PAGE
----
Unthinkable. And is yours like mine? Placed an inch
Or two behind the eyes, the voice of the gods
In the gap between two halves, blood brain barrier,
Electric equations, silence of the synapse, chant
Of immortal numbers, and a horse running in a circle
Forming memory where no memory was before—
Helen in the temple, Helen walking back and forth
Between the pulsing temples, weaving her theory
Of the mind all day long, changing her mind each night.
“Every question is a demand, is a prayer,” the reader
Reads what the philosopher writes. Waiting for
Time’s more-than-mortal blow but only an hour
Arrives. Followed by another hour. Eternity
So patient inside those hours, more fragile than our
Mouths breaking open to breathe, breaking open
In astonishment—it rains, so different than there
is rain—breaking open to speak that strangest
Speech of un-speaking: You were not there, you
never stepped down into those long, wooden boats.
The lynx opens one green eye it closes again.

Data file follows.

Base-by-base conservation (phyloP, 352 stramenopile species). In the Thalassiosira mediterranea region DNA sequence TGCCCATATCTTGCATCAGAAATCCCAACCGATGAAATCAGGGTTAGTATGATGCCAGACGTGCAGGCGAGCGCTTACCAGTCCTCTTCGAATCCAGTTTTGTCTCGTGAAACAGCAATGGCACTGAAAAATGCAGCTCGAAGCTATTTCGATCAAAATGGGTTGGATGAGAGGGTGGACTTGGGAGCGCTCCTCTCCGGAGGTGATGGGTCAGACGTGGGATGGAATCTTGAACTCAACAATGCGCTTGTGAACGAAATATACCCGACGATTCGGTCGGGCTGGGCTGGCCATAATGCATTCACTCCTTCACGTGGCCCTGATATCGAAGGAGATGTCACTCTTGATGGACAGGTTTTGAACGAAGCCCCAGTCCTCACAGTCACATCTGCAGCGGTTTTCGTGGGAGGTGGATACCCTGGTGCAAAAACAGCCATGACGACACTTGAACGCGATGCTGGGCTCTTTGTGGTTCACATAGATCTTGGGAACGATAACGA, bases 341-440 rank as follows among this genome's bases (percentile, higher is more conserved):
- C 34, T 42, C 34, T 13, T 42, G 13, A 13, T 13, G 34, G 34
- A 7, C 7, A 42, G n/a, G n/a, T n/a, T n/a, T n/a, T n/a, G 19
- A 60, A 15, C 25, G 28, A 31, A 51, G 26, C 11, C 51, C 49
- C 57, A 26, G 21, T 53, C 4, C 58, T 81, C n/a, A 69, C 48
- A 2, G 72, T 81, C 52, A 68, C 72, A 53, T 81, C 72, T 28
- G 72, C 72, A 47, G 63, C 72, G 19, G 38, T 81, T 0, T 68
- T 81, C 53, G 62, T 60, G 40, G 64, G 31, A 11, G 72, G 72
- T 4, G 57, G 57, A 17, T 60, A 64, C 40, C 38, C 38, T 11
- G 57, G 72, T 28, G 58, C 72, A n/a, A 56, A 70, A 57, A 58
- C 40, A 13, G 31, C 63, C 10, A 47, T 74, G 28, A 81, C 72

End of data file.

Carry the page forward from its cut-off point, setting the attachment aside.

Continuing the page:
Is this the dust on the olives the dust of the road
Or some other dust? White powder centuries
Wafts through the air, the remnant volcano,
Balustrade of the ruined stairs, or the unguent
Perfume falling off in flakes when in distress
She runs the disaster of her hand through her hair…
Afraid of fire; afraid for myself, ashes and dust…
Or is it Helen, saying forever to no one: It’s you
you poet in your chair. It’s you who are not there.


slow gold, everlasting
forsythia behind the eyes it’s spring
spare no arrows, sparrows
empty the quiver of song
swallows quick allow the earth
a slow life never touched
hyacinth with his head wound never healing
a purple wound in the long spring behind the eyes
owl loud in the old dark wood
who darkens the night and how
in the galingale a lonely hour
the nightingale keeps awake all night
cassandra burns her hand on the cornerstone
the widow looks out the window
pulling apart her grief an empty loom
in the fig trees that fringe the field warblers
sing the dust that blurs the war
the crow puts on another crow’s armor, borrows
a crown, limps away to battle
how surrender but not submit is this the ethic
arms around the knees of whom, who’s there the air
the thrush from distant epochs hushes
the fatherless epic where the child cries
a jar on a hill fills with darkness, the nightjar
sucks milk from a sleeping goat